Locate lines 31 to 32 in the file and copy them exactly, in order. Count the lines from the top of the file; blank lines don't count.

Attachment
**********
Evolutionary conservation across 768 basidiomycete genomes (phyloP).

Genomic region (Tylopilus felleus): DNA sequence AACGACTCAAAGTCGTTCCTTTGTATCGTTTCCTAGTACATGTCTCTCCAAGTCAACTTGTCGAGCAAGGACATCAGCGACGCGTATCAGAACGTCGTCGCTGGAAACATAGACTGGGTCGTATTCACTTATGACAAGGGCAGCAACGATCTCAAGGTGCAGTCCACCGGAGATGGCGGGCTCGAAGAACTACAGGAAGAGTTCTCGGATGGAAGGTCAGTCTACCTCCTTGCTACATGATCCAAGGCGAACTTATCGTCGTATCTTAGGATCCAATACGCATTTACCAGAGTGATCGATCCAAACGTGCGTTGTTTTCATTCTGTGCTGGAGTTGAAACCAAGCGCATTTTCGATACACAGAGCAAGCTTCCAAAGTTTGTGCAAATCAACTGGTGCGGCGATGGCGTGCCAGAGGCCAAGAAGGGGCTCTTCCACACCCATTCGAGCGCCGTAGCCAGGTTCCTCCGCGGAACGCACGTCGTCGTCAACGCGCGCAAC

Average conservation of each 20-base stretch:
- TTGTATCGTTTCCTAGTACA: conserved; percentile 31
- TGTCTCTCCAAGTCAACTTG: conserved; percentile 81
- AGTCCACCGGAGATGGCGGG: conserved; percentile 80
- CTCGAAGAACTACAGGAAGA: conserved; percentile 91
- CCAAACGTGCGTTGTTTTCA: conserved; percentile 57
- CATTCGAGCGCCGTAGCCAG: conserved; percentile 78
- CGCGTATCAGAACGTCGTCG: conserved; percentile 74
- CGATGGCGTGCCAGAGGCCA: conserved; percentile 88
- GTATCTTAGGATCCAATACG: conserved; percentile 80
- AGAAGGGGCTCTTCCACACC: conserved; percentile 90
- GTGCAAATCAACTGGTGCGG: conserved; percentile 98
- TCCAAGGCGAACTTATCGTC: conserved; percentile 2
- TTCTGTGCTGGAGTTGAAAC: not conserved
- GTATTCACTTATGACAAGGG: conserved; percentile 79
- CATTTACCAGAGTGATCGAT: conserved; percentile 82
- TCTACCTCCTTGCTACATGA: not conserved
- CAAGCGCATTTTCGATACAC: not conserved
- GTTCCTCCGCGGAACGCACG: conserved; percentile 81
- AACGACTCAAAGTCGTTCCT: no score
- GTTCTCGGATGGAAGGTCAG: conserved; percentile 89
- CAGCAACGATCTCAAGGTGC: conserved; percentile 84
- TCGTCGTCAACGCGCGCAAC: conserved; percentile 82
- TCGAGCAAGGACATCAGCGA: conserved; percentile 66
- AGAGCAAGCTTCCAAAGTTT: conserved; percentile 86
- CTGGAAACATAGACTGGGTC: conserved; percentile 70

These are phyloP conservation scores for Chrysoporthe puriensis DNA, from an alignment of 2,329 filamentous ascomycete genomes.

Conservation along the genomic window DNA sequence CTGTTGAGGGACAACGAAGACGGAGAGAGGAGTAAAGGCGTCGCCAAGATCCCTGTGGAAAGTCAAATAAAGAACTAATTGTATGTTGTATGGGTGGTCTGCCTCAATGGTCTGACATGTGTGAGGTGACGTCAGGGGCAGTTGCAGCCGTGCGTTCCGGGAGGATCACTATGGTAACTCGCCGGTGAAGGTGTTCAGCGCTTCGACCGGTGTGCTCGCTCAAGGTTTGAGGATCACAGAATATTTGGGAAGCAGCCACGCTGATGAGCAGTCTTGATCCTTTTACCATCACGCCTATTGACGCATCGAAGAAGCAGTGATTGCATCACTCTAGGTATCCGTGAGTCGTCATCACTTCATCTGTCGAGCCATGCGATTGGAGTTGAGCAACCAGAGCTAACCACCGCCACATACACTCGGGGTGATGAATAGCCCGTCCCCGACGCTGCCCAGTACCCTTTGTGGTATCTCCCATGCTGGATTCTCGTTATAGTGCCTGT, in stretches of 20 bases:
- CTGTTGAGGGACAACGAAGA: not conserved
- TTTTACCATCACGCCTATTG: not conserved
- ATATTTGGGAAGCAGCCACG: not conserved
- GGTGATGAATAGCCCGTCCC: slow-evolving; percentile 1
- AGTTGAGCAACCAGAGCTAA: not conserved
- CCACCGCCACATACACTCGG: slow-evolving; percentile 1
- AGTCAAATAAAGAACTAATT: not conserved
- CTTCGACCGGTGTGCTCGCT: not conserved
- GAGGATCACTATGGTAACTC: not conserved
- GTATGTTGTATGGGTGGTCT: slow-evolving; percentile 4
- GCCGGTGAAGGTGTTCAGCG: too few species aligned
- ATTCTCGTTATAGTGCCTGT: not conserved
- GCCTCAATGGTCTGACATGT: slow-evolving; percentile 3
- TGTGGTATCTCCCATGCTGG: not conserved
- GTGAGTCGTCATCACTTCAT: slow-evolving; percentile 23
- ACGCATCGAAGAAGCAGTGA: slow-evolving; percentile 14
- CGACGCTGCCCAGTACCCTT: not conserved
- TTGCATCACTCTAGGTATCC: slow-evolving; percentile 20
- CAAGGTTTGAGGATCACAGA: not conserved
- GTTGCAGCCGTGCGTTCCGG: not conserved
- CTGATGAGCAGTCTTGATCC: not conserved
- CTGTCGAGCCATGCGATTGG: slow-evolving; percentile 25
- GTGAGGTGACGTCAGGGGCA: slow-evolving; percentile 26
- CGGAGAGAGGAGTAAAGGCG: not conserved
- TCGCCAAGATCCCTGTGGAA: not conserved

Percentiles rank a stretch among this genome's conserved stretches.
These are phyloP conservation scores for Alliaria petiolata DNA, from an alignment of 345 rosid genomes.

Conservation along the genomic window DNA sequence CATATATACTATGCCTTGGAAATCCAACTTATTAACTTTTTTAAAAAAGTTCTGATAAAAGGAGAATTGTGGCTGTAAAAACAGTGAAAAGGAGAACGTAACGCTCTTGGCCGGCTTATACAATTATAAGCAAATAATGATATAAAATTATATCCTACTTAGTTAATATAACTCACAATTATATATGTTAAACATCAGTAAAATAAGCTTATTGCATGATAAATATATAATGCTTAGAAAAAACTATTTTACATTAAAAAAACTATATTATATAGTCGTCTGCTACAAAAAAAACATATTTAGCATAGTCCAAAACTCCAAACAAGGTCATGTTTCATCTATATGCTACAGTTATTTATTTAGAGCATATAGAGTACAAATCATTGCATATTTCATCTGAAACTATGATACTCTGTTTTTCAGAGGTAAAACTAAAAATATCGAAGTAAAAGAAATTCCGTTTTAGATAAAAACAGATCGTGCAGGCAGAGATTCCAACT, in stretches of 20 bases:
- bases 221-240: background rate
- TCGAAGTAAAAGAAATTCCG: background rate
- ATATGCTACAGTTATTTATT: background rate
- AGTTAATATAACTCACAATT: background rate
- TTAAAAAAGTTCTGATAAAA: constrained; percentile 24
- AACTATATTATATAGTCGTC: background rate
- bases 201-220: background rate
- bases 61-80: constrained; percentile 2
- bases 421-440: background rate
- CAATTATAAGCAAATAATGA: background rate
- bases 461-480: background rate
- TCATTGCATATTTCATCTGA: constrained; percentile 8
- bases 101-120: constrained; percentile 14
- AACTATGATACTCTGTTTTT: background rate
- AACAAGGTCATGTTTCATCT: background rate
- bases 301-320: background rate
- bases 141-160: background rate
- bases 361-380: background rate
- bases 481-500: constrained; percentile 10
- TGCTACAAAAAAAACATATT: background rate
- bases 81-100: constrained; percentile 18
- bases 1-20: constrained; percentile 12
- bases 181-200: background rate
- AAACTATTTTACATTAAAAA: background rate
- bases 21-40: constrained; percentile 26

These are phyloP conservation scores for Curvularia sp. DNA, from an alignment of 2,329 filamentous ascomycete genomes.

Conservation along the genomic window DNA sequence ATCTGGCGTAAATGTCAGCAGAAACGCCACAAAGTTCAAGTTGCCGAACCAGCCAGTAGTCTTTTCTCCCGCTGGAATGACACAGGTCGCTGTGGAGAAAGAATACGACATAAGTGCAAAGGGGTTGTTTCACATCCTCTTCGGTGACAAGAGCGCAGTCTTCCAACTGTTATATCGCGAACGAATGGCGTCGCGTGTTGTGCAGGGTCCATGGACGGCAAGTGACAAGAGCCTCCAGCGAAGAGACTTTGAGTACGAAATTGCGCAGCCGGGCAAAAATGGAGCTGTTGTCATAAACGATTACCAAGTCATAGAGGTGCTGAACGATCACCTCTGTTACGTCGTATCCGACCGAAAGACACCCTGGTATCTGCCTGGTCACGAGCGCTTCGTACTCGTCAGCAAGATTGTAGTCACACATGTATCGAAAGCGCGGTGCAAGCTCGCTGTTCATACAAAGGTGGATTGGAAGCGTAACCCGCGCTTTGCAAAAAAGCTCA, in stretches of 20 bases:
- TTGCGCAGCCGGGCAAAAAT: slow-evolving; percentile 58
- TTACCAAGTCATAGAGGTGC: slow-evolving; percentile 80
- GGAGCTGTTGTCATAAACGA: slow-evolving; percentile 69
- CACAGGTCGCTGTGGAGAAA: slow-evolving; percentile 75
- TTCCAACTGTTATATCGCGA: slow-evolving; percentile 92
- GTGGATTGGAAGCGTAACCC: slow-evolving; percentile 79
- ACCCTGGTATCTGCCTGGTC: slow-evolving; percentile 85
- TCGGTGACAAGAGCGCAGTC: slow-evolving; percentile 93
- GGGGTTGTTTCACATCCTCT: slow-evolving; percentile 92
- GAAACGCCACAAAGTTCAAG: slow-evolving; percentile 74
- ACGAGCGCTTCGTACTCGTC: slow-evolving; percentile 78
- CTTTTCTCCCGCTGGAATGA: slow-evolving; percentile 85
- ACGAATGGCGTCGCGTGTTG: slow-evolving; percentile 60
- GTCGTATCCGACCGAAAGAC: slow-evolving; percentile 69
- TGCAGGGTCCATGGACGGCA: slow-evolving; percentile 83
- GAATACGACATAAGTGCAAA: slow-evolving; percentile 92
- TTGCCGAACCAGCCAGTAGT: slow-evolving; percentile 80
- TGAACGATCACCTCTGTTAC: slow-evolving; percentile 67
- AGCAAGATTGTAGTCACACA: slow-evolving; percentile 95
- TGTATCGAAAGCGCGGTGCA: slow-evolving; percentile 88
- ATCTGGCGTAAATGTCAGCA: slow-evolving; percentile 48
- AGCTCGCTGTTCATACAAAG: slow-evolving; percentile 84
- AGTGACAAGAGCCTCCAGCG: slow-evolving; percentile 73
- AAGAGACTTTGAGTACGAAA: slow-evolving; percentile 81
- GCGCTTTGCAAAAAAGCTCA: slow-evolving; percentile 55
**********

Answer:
- CTGTTGAGGGACAACGAAGA: not conserved
- TTTTACCATCACGCCTATTG: not conserved